Why do I have pain after getting a filling?

If you are experiencing pain after getting a filling, it is important to figure out what the cause of it is. Pain after getting a filling could be benign and caused by temporary sensitivity to varying temperature in the atmosphere, but the pain could also be caused by a dental filling that isn’t done correctly. Therefore, it is important to assess the cause of the pain.

Is it normal to have pain after getting a filling?

A filling is used to repair damage to your tooth caused by decay. In many cases, there is no pain after you get a filling because the cavity has been repaired and there’s no longer any space for bacteria to grow.

However, if you do feel pain after getting a filling or have other problems with your teeth and gums that are unrelated to dental fillings, it’s important that you schedule an appointment with your dentist right away. This can help avoid further complications like tooth loss or infection in the jawbone which could potentially lead to more serious health issues down the line.

What is causing the pain?

There are several potential causes of pain after getting a filling, including:

  1. Sensitivity to cold or hot temperatures. It is common for teeth to be sensitive to changes in temperature after a filling, as the dental work can temporarily expose the nerves inside the tooth. This sensitivity should gradually improve over time, but in the meantime, you can try using a toothpaste for sensitive teeth to help alleviate the discomfort.
  2. Inflammation of the tooth or gums. In some cases, the filling procedure itself can cause inflammation of the tooth or gums, which can lead to pain and discomfort. This inflammation should subside on its own within a few days, but you can try rinsing your mouth with warm salt water to help alleviate the pain.
  3. Improper placement of the filling. If the filling is not placed properly, it can cause pain or discomfort when you bite down or chew. In this case, you may need to have the filling adjusted or replaced by your dentist.
  4. Infection of the tooth or gums. In rare cases, a filling can lead to an infection of the tooth or gums, which can cause pain, swelling, and other symptoms. If you suspect that you have an infection, it’s important to contact your dentist right away for treatment.
  5. Allergic reaction to the filling material. In some cases, individuals may have an allergic reaction to the material used for the filling, which can cause pain, swelling, and other symptoms. If you suspect that you have an allergic reaction, contact your dentist for further evaluation and treatment.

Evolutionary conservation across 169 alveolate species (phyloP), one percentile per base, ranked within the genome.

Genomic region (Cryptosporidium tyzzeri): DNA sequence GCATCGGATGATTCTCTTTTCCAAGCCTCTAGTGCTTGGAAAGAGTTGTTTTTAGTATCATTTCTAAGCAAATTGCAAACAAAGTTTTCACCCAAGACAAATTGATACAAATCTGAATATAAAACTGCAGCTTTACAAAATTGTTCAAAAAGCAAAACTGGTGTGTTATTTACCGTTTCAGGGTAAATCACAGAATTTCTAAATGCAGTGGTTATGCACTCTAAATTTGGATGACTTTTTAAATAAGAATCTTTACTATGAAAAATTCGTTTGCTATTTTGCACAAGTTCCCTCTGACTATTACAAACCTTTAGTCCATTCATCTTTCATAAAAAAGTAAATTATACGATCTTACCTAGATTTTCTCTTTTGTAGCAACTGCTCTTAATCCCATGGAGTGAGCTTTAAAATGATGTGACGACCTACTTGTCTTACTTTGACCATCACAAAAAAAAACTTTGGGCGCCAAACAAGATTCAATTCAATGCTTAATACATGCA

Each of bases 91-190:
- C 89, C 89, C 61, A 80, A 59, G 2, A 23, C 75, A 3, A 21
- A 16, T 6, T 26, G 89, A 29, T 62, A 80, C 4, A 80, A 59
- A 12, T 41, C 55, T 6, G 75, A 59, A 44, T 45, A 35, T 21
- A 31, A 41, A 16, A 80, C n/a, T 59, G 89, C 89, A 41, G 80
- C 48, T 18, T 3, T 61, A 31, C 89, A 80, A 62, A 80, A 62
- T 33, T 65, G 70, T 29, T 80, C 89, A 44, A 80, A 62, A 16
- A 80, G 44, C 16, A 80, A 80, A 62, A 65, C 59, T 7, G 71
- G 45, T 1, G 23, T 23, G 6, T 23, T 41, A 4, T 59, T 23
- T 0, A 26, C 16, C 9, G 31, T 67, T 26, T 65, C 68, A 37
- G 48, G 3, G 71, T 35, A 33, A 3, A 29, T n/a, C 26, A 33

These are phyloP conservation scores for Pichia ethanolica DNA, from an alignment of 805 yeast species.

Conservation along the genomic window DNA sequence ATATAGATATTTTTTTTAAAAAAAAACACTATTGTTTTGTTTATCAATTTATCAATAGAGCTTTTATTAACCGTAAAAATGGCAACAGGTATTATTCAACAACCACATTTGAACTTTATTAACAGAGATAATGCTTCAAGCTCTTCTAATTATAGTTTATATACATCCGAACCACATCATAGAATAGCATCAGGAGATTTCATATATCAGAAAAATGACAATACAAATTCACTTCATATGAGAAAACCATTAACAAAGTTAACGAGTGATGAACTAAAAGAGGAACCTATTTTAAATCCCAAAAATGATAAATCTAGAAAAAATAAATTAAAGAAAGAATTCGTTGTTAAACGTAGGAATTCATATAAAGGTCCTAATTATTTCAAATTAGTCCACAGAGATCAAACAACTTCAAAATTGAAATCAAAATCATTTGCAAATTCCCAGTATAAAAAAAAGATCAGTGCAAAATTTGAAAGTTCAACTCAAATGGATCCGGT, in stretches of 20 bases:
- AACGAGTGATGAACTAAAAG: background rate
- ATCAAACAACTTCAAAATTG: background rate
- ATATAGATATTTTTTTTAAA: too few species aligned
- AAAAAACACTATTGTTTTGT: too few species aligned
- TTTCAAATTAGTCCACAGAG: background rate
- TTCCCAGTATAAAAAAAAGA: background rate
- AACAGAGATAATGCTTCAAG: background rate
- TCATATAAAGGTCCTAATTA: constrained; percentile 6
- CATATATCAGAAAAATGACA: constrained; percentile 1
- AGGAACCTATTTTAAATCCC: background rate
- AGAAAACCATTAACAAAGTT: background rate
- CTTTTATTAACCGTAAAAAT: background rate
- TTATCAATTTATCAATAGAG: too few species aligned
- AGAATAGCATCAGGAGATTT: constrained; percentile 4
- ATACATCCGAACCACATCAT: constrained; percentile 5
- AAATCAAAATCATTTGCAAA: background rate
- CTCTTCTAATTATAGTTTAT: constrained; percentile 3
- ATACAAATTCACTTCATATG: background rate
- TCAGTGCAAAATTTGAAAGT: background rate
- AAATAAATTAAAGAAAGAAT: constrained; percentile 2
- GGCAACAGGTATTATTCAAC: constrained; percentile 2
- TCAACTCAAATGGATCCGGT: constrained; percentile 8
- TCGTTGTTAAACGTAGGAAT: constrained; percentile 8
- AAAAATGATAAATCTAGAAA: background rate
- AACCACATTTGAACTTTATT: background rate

Should I use over-the-counter medicine for the pain?

If you experience mild pain after your visit, the best thing to do is take an over-the-counter pain reliever such as ibuprofen or acetaminophen. This medicine can help relieve pain and swelling.

It is important that you follow the directions on any medication you are prescribed by your dentist. Do not exceed the recommended dose, and do not take these medicines for longer than they are recommended. If you have never taken this type of medication before, ask your doctor if it might be best to start with a lower dose rather than taking a full pill right away.

If the pain doesn’t subside, see your dentist as soon as possible

Your dentist will help you find the cause of your toothache and determine what steps to take next. In some cases, a toothache may be caused by an infection or swelling in the gums around the affected area. In other cases, there could be another issue with your teeth that requires additional treatment. Either way, your dentist will be able to recommend the most appropriate treatment for your pain.

Dr. Winsome Henry-Ward practices gentle dentistry to ensure that you experience as little pain as possible, no matter what treatment you undergo. If you are in need of a filling or any other oral health and hygiene procedure, contact us today!

One thought on “Why do I have pain after getting a filling?

  1. Teresa Franklin says:

    I read your article and would like your feedback on the following scenario if at all possible. I went to the dentist on a Thursday to have a very small piece of filling replaced that fell out of my last tooth on the left, not a wisdom tooth. I had absolutely no problems or symptoms before my visit on Thursday. I was was o.k. on Friday but by Saturday my lips were swollen and incredibly sore and so was my mouth. I had a burning sensation and pain to the point it was difficult to eat. The inside of my mouth was also inflammed and irritated. I went back to the dentist and was told it was either an allergic reaction or a virus. Nonetheless, I was fine until I went to the dentist. This lasted about two weeks and has improved but my mouth still feels odd and although healing it still feels scalded. What does this sound like to you? Does it sound more like a virus I could have contracted at the dentist or an allergy? Thank you!

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